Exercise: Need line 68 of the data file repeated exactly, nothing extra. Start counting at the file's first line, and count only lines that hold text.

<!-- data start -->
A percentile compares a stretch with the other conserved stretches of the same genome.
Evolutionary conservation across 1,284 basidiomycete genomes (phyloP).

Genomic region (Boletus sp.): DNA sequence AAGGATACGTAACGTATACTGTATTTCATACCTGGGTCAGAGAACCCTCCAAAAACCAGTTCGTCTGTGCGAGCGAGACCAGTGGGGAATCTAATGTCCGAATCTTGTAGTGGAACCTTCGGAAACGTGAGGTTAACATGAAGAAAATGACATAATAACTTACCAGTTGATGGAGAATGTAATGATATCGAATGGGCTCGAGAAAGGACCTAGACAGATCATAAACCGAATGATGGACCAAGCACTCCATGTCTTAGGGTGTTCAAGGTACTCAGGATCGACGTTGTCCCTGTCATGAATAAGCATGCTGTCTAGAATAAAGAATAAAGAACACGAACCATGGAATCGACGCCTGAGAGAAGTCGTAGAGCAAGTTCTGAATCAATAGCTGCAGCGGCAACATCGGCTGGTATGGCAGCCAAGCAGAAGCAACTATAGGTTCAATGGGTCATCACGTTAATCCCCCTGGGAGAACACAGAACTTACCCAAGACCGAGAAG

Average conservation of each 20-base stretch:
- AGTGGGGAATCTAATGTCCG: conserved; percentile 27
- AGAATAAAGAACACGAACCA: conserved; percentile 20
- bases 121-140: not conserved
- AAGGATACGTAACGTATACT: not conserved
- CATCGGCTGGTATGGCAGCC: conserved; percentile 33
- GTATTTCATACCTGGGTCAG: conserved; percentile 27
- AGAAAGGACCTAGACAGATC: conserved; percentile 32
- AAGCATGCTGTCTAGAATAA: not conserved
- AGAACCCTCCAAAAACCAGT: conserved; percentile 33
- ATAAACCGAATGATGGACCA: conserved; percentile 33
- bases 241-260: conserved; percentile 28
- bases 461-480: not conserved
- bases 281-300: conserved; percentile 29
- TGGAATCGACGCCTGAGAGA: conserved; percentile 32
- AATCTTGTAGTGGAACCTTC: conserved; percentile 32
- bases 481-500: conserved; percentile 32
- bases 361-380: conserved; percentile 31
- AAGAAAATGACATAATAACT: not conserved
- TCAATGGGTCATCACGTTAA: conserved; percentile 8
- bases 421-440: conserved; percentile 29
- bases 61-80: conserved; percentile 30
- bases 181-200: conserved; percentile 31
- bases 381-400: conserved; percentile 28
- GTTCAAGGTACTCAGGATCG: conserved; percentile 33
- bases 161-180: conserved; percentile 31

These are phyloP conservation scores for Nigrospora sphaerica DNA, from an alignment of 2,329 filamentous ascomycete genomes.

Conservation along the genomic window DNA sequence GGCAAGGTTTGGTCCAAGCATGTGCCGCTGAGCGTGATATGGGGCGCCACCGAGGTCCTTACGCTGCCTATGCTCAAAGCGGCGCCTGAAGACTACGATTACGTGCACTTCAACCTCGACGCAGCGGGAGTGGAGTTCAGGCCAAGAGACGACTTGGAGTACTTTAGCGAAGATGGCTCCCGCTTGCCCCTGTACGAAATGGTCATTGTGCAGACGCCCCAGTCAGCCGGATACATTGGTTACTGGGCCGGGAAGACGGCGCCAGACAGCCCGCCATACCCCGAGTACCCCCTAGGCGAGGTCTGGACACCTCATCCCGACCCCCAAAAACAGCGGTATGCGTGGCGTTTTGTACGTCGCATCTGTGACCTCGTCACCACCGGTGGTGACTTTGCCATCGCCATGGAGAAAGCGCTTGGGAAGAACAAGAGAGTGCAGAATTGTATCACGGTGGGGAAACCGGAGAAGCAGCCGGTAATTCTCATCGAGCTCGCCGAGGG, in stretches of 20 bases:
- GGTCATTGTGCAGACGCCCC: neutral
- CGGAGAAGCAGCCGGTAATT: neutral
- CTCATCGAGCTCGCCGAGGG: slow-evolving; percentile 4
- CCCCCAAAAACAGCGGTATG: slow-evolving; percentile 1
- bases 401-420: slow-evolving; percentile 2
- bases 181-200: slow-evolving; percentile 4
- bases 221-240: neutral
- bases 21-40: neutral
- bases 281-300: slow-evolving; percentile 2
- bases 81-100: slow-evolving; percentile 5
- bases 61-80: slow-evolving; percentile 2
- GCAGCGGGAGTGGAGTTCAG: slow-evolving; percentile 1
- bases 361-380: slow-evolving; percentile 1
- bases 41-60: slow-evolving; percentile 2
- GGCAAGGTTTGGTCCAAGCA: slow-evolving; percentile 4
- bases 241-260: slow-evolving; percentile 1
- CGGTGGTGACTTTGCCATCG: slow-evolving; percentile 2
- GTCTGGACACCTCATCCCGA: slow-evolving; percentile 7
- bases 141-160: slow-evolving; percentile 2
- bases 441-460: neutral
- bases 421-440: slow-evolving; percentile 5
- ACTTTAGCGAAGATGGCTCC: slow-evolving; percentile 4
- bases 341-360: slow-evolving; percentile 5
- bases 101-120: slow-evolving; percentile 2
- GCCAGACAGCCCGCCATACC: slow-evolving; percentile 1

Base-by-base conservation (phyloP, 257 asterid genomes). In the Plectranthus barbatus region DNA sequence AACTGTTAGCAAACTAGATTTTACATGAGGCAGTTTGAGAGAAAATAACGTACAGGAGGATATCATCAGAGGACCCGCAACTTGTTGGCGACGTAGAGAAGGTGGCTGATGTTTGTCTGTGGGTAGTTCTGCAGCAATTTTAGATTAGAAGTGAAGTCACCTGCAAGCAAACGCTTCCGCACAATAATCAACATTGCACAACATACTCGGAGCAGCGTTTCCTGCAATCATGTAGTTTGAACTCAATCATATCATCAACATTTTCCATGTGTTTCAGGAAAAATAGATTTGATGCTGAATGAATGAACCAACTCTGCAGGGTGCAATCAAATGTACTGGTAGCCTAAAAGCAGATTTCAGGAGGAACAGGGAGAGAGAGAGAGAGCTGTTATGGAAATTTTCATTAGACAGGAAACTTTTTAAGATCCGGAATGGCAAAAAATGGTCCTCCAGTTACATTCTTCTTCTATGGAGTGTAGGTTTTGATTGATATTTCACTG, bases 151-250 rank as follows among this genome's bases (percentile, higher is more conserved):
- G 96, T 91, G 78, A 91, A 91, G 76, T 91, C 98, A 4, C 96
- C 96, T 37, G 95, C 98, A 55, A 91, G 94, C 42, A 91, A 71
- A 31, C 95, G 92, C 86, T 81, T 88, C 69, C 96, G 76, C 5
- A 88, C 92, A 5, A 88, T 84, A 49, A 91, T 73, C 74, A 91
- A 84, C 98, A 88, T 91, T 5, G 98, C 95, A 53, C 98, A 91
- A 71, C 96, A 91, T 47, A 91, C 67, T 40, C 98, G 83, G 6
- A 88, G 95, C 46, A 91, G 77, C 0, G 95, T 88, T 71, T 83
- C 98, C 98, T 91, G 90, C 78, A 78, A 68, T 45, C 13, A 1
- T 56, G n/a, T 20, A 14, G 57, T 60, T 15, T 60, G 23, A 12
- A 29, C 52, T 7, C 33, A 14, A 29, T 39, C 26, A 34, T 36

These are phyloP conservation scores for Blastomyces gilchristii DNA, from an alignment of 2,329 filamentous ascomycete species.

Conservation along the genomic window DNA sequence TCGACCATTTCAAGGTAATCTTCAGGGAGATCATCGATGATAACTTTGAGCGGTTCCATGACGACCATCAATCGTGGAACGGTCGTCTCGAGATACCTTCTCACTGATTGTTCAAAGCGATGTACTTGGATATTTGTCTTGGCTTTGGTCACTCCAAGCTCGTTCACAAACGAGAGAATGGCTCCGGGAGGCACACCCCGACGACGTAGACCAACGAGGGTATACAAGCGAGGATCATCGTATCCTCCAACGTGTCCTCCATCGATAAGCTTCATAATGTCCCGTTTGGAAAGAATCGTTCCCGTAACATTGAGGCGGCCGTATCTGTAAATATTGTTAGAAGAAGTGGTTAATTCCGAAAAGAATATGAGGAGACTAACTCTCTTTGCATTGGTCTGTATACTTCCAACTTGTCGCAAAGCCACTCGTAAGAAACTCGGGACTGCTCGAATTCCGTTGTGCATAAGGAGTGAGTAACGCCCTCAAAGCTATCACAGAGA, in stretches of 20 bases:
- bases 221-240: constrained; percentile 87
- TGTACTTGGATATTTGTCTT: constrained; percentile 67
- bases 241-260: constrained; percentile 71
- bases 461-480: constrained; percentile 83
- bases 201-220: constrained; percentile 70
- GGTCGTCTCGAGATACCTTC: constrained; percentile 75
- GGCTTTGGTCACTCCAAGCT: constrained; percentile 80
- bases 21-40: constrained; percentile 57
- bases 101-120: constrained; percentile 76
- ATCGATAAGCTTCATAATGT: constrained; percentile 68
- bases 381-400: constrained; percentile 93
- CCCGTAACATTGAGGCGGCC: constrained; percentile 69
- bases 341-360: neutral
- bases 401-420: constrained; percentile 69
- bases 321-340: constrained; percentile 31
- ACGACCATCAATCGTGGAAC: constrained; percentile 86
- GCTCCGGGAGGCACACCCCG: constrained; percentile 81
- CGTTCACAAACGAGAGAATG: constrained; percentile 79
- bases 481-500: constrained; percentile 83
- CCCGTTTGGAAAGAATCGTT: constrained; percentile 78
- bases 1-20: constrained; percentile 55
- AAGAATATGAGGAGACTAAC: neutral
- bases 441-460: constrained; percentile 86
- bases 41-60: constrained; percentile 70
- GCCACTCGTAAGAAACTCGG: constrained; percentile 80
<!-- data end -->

These are phyloP conservation scores for Blastomyces gilchristii DNA, from an alignment of 2,329 filamentous ascomycete species.